J’Covan Brown is fearless.
So when it came to the Longhorns being down by one point with two seconds remaining against then-No. 8 Connecticut, Rick Barnes knew exactly who he wanted making the inbounds pass.
“When you play this game, you can’t be afraid,” Brown said. “Sometimes you will turn the ball over, sometimes you won’t.”
In the midst of his best offensive performance of the season, J’Covan Brown went to the huddle during a time-out with only two seconds remaining in overtime and his team down by one to Connecticut.
During the discussion, Brown let head coach Rick Barnes know that he wanted the ball. Not to take the final shot, but to make the inbounds pass.
With a season-high 20 points from seven of 14 shooting and two late clutch free-throws to send the game into overtime, Brown stood from the sideline a few feet inside the half-court line. After looking for a double-teamed Jordan Hamilton, Brown found Cory Joseph across the court who missed the final shot in an 82-81 loss to then-No. 8 UConn on Jan. 8 at the Frank Erwin Center.
Even if Brown hadn’t asked Barnes to take the final inbounds pass, he still would have been assigned to it.
“He’s not afraid to throw it. He’s not afraid,” Barnes said after the UConn game. “You’ve got to have somebody that’s willing to pull the trigger and he’s not afraid to the throw the ball. That’s probably more important than the guy that’s going to catch and shoot it.”
Not only is Brown not afraid to make a risky pass, take a final shot — which he did at the end of regulation that clanked off the rim — or be at the free throw line when the game is on the line, he isn’t scared of anything.
Not spiders, not the dark, not even heights. Or at least, he claims.
His fearless mentality comes from growing up on “the streets” of Port Arthur. Crime is common in Port Arthur and it is easy to get involved.
“When you are outside on the streets, there are only two things you can do: play basketball or be a drug dealer,” Brown said. “I tried to never get involved with the outside life. When I bumped my head a couple times, I knew this was not the type of life I wanted to live.”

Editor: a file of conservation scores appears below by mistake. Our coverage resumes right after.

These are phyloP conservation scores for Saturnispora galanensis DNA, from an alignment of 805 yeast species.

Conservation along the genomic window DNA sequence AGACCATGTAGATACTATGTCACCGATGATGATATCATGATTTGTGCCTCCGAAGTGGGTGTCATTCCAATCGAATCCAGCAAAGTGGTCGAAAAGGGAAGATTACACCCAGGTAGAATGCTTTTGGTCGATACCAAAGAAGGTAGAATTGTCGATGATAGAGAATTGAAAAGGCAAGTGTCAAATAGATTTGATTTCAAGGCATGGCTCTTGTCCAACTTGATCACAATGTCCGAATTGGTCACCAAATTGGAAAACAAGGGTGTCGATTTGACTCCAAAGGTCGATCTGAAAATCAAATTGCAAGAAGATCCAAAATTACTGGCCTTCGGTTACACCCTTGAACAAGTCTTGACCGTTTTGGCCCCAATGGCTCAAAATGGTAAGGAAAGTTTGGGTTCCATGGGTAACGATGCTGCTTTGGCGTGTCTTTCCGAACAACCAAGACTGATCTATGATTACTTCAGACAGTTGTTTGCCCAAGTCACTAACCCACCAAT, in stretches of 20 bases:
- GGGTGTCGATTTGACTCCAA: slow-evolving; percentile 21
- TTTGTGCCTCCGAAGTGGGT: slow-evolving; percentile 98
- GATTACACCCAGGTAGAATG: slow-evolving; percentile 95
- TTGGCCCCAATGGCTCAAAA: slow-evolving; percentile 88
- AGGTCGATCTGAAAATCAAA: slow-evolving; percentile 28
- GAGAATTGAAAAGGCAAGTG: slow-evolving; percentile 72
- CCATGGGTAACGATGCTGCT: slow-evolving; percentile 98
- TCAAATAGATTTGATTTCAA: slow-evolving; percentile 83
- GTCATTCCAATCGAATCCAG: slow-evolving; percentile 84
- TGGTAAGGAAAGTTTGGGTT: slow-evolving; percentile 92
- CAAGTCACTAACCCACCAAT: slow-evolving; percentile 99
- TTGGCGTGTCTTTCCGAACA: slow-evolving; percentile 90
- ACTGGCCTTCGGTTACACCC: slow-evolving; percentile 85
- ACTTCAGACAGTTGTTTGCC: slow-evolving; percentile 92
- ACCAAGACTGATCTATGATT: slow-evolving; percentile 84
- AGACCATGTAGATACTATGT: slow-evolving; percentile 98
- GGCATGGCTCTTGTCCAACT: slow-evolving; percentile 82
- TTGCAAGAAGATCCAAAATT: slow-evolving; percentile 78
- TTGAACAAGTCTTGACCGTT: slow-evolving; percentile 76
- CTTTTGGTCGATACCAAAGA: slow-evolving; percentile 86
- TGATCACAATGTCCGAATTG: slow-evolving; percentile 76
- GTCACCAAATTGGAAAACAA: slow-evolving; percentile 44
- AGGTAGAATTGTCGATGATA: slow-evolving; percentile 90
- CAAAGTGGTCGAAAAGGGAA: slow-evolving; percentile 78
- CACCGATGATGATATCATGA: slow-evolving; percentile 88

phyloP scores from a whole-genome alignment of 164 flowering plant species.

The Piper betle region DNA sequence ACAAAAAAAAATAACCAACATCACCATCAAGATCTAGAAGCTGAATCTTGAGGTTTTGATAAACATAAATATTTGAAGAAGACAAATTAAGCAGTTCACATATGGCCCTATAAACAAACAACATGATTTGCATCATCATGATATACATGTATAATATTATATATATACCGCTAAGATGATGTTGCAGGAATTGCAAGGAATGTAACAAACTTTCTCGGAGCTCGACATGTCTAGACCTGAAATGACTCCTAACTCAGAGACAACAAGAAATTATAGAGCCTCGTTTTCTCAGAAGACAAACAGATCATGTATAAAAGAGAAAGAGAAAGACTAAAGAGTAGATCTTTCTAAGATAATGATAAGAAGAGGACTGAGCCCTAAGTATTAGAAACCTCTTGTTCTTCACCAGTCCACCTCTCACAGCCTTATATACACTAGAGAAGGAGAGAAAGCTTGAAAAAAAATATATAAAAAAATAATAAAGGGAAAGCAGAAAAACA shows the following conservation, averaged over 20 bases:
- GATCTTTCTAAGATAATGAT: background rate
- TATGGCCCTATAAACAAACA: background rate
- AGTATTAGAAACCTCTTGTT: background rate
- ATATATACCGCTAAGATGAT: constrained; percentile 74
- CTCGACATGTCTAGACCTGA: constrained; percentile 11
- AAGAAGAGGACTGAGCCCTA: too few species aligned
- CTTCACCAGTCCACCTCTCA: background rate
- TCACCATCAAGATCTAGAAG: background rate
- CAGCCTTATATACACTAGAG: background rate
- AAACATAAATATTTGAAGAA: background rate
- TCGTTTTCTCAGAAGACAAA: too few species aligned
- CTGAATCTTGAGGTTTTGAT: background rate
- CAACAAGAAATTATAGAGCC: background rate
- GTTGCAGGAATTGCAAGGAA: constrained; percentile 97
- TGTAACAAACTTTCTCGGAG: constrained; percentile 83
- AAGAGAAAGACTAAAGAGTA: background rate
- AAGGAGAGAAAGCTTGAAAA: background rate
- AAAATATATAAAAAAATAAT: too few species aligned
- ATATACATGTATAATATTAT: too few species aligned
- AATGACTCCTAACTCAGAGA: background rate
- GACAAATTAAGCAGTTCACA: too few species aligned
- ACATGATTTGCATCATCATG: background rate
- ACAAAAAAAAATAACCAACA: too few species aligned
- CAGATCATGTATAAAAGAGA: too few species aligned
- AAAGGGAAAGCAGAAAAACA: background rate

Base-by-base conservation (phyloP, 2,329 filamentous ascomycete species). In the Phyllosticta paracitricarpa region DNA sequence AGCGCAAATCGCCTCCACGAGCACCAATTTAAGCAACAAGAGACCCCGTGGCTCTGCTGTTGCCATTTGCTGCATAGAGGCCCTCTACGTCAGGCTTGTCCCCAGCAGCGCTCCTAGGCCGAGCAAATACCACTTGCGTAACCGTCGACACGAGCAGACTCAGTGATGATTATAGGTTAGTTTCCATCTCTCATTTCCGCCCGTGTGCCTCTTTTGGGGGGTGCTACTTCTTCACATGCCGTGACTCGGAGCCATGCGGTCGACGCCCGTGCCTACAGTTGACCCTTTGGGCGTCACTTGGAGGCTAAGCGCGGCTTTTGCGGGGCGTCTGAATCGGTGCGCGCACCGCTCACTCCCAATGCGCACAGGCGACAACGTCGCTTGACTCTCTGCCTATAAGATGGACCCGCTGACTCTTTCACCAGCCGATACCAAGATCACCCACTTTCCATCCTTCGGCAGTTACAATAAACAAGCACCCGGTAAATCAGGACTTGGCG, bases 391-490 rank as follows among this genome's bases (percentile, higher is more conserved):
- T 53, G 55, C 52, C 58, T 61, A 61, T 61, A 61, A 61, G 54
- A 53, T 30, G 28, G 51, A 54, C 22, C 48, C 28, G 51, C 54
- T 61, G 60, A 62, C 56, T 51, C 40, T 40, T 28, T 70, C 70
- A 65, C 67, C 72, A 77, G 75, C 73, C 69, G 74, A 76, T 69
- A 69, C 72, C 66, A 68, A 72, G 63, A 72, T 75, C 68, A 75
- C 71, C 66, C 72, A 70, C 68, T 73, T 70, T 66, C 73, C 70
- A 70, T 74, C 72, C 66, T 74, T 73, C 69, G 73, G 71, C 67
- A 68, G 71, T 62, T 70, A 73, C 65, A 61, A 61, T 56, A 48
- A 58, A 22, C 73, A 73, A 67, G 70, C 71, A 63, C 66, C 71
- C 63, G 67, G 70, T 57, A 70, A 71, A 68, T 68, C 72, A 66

Brown realized that basketball was his ticket out of Port Arthur. He saw how current NBA player Stephen Jackson and his cousin, former Longhorn B.J. Tyler, were able to get out of that region of Southeast Texas and become stars.
Brown quickly became a star in high school after transferring to Port Arthur’s Memorial High School.
But in his senior year, Brown hit one of those bumps. Only a few games into the season, Brown received a technical foul in the first half of a game in which he did not return. To make things worse, he removed his jersey and exited the gym with less than a minute left in the game that his team lost. Brown was later suspended for the remainder of
To add insult to injury, Brown was unable to enroll at Texas following high school because of academic problems and not much later his Uncle Jeffrey, who is responsible for discovering the name J’Covan, passed away.
“That was a turning point for my life right there,” Brown said. “When that happened, I asked God for another chance, and I told him I would never mess it up again.”
His next chance involved him becoming academically eligible and allowing him to play in the 2009-10 season. In his freshman year, Brown began the season coming off the bench and finished the season in the starting rotation because of injuries to Dogus Balbay and Varez Ward.
With Balbay healthy again, Brown is back to the bench. Although he may start the game on the sideline, he has embraced the role of being the sixth man. Every game, Brown stands in front of his seat along the sideline yelling instructions and words of encouragement to those on the court. Until he is called to go into the game — usually three or four minutes into the game — Brown remains on his feet.
“Whatever it takes for my team to get rolling I’m going to do it,” Brown said. “I think my voice helps during the game. I’m trying to be that extra man to look at if everything’s not right.”
His teammates would agree. Well, at least the ones who are on the court. Others on the bench sometimes have difficulties seeing around Brown, but no one has confronted him about it yet.
“Yeah, it’s Coach J’Covan Brown. You know, one day he’s going to be a coach and he as all the traits to be one,” said freshman starter Tristan Thompson.
Part of this new attitude comes with Barnes not being satisfied with Brown’s body language at times last season.
“His body language was always about his insecurity and him being frustrated with himself,” Barnes said. “He gets disappointed because he’s one of those guys who thinks he can do it right every time.”
Though he was frustrated with himself, it didn’t help last season with the Longhorns losing 10 of its last 17 games.
“Last year, I didn’t get the whole body language part,” Brown said. “It’s a day-to-day process. It’s just a mental thing. I don’t try to get upset about too many things anymore.”
Instead, Brown has made sure to bring positive energy to the team.
“Coach [Barnes] always says a national championship team starts from a bench with everyone bringing energy,”
Brown has welcomed the role, maybe even a little too much, as referees have begun telling him to sit down.
But Brown isn’t afraid of the referees.